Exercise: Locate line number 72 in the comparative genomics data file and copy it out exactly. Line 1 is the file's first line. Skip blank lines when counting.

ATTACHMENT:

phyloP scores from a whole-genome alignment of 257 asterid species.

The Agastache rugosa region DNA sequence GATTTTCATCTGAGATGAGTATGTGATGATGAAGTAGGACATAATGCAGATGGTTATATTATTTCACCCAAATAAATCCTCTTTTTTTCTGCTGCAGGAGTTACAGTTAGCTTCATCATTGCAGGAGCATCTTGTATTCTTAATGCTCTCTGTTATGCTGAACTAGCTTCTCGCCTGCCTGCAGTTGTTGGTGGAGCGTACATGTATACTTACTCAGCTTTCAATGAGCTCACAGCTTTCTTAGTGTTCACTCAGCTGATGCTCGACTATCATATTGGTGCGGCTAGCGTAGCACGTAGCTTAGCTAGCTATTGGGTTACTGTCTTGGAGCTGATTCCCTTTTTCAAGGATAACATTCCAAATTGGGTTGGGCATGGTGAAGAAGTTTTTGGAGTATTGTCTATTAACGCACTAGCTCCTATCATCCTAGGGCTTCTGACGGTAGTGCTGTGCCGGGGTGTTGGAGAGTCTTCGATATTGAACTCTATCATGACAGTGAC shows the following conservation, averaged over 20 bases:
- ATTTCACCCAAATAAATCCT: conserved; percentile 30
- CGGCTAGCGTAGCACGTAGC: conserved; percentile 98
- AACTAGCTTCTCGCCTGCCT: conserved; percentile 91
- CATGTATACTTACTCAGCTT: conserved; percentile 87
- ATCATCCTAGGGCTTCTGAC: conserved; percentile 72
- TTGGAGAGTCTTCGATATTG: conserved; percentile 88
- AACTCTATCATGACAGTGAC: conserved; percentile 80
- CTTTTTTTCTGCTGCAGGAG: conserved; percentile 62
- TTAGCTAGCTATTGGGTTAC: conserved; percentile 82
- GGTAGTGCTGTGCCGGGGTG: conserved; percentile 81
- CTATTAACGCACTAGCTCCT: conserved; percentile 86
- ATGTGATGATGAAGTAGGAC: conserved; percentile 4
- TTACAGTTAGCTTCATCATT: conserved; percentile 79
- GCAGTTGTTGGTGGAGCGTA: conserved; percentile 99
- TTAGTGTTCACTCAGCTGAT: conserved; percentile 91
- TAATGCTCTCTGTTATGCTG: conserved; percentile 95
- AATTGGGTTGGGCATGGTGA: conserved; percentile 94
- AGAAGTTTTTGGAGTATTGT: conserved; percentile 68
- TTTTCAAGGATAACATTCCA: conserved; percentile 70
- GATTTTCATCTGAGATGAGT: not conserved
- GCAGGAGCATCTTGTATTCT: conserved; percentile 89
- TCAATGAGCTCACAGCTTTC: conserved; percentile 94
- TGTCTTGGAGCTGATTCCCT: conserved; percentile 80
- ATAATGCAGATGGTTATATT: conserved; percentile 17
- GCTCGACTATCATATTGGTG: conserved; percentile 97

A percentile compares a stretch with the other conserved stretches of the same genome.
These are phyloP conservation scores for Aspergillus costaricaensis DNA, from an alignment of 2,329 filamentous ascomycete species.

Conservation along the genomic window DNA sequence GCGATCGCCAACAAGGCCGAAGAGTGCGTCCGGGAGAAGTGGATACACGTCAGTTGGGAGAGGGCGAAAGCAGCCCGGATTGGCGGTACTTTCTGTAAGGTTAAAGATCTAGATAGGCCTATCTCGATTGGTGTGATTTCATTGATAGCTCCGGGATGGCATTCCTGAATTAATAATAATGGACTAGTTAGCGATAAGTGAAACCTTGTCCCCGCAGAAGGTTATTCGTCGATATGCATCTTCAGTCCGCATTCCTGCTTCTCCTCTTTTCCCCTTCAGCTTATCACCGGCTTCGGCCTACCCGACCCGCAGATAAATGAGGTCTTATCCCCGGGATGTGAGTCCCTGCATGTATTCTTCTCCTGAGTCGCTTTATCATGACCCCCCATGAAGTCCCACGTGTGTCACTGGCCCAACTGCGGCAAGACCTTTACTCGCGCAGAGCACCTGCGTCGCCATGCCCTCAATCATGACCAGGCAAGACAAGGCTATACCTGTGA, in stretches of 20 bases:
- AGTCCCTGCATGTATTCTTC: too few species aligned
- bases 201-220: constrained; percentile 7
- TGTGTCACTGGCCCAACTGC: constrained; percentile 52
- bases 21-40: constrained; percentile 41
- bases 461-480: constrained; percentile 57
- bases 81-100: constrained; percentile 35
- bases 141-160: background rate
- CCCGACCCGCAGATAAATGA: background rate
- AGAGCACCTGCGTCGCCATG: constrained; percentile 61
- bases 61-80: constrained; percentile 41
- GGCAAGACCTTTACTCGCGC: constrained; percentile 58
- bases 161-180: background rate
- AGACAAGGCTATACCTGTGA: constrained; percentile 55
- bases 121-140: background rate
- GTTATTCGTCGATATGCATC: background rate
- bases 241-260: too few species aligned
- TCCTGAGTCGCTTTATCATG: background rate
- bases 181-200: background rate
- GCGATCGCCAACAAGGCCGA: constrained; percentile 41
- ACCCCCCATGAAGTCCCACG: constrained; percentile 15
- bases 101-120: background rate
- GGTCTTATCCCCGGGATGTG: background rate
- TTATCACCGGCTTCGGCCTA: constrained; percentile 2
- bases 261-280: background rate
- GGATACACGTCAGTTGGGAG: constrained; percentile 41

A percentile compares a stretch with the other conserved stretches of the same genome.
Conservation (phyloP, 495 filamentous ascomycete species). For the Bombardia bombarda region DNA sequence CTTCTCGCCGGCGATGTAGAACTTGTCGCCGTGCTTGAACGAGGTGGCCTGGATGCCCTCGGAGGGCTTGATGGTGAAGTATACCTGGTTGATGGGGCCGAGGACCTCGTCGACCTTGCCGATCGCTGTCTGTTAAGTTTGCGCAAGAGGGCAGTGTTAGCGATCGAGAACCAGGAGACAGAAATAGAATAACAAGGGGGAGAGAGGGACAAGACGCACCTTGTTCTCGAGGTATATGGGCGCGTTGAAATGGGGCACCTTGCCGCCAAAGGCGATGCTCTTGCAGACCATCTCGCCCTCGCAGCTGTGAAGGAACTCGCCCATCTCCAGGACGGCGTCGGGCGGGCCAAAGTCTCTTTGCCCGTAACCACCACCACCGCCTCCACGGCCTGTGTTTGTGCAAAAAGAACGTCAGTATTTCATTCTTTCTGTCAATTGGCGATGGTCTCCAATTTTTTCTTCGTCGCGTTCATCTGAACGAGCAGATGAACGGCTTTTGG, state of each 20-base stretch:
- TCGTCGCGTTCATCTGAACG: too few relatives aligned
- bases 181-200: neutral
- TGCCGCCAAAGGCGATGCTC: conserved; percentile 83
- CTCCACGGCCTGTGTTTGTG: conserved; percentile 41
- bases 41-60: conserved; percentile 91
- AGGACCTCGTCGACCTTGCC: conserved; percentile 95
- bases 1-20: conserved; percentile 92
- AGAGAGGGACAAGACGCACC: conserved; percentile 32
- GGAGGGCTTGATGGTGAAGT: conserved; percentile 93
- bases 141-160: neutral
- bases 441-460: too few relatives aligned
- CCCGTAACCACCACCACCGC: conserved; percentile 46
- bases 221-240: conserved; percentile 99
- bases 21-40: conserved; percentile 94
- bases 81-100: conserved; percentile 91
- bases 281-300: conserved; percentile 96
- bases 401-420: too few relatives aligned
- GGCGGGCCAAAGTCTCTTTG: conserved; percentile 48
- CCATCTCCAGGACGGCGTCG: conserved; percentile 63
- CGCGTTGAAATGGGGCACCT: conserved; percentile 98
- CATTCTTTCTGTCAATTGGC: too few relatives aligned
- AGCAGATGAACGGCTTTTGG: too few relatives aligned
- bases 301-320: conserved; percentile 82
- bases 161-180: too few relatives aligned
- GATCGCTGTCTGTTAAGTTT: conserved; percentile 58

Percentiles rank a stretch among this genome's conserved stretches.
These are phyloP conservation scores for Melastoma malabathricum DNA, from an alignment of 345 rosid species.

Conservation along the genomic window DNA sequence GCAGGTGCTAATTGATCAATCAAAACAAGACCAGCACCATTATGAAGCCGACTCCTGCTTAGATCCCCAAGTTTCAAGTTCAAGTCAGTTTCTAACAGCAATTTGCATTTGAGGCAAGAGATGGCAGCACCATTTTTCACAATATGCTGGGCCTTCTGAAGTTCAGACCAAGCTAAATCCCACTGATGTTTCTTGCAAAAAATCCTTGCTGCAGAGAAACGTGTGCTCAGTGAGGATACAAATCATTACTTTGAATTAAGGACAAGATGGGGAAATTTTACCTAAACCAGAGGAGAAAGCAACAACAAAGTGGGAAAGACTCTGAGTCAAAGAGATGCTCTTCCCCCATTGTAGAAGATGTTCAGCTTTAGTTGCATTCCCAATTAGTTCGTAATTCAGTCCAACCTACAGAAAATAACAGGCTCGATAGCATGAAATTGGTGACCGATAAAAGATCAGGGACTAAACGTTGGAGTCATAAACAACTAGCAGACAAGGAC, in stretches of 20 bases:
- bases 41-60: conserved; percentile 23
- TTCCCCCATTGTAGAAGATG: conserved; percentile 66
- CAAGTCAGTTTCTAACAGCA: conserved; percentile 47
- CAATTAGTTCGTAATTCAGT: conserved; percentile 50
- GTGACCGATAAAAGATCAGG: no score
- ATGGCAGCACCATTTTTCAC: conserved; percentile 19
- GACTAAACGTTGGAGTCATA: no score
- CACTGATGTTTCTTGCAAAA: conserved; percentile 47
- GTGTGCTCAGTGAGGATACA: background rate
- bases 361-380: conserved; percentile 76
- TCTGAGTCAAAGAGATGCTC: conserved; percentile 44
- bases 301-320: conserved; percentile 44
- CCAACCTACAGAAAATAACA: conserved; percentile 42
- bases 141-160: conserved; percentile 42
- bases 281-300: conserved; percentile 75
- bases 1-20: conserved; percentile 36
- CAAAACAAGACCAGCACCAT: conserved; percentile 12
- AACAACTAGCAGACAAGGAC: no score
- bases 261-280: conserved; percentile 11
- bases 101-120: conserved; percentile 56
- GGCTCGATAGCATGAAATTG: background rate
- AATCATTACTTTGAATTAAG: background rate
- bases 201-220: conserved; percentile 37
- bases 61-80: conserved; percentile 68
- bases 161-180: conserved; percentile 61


- bases 81-100: conserved; percentile 91